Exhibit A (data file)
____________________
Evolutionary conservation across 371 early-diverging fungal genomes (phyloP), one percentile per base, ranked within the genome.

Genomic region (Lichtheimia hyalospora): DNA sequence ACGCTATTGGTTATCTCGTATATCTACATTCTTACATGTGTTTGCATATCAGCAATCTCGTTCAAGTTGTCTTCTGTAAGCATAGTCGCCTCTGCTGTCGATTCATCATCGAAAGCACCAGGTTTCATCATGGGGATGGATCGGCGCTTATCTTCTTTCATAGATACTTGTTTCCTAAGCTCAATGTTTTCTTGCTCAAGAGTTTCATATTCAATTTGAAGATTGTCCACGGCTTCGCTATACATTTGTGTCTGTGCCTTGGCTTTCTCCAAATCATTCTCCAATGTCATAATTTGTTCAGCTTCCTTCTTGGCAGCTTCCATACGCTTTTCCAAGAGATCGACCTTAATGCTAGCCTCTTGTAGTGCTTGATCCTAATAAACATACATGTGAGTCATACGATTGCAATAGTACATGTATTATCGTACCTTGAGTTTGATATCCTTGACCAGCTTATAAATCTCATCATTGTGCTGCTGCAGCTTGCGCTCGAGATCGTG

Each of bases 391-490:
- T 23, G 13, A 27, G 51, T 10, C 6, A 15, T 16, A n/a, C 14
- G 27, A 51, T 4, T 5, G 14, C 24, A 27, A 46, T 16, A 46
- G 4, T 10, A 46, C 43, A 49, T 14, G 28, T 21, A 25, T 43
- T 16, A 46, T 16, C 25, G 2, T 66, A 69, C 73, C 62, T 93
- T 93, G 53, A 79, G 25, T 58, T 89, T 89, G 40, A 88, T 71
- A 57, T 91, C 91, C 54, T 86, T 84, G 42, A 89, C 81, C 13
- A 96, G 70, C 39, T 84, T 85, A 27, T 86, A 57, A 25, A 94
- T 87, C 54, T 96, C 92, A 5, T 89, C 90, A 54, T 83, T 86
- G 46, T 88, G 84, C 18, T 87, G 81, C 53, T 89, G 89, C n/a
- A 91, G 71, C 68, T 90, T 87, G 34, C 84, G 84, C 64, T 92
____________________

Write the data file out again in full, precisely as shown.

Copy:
Evolutionary conservation across 371 early-diverging fungal genomes (phyloP), one percentile per base, ranked within the genome.

Genomic region (Lichtheimia hyalospora): DNA sequence ACGCTATTGGTTATCTCGTATATCTACATTCTTACATGTGTTTGCATATCAGCAATCTCGTTCAAGTTGTCTTCTGTAAGCATAGTCGCCTCTGCTGTCGATTCATCATCGAAAGCACCAGGTTTCATCATGGGGATGGATCGGCGCTTATCTTCTTTCATAGATACTTGTTTCCTAAGCTCAATGTTTTCTTGCTCAAGAGTTTCATATTCAATTTGAAGATTGTCCACGGCTTCGCTATACATTTGTGTCTGTGCCTTGGCTTTCTCCAAATCATTCTCCAATGTCATAATTTGTTCAGCTTCCTTCTTGGCAGCTTCCATACGCTTTTCCAAGAGATCGACCTTAATGCTAGCCTCTTGTAGTGCTTGATCCTAATAAACATACATGTGAGTCATACGATTGCAATAGTACATGTATTATCGTACCTTGAGTTTGATATCCTTGACCAGCTTATAAATCTCATCATTGTGCTGCTGCAGCTTGCGCTCGAGATCGTG

Each of bases 391-490:
- T 23, G 13, A 27, G 51, T 10, C 6, A 15, T 16, A n/a, C 14
- G 27, A 51, T 4, T 5, G 14, C 24, A 27, A 46, T 16, A 46
- G 4, T 10, A 46, C 43, A 49, T 14, G 28, T 21, A 25, T 43
- T 16, A 46, T 16, C 25, G 2, T 66, A 69, C 73, C 62, T 93
- T 93, G 53, A 79, G 25, T 58, T 89, T 89, G 40, A 88, T 71
- A 57, T 91, C 91, C 54, T 86, T 84, G 42, A 89, C 81, C 13
- A 96, G 70, C 39, T 84, T 85, A 27, T 86, A 57, A 25, A 94
- T 87, C 54, T 96, C 92, A 5, T 89, C 90, A 54, T 83, T 86
- G 46, T 88, G 84, C 18, T 87, G 81, C 53, T 89, G 89, C n/a
- A 91, G 71, C 68, T 90, T 87, G 34, C 84, G 84, C 64, T 92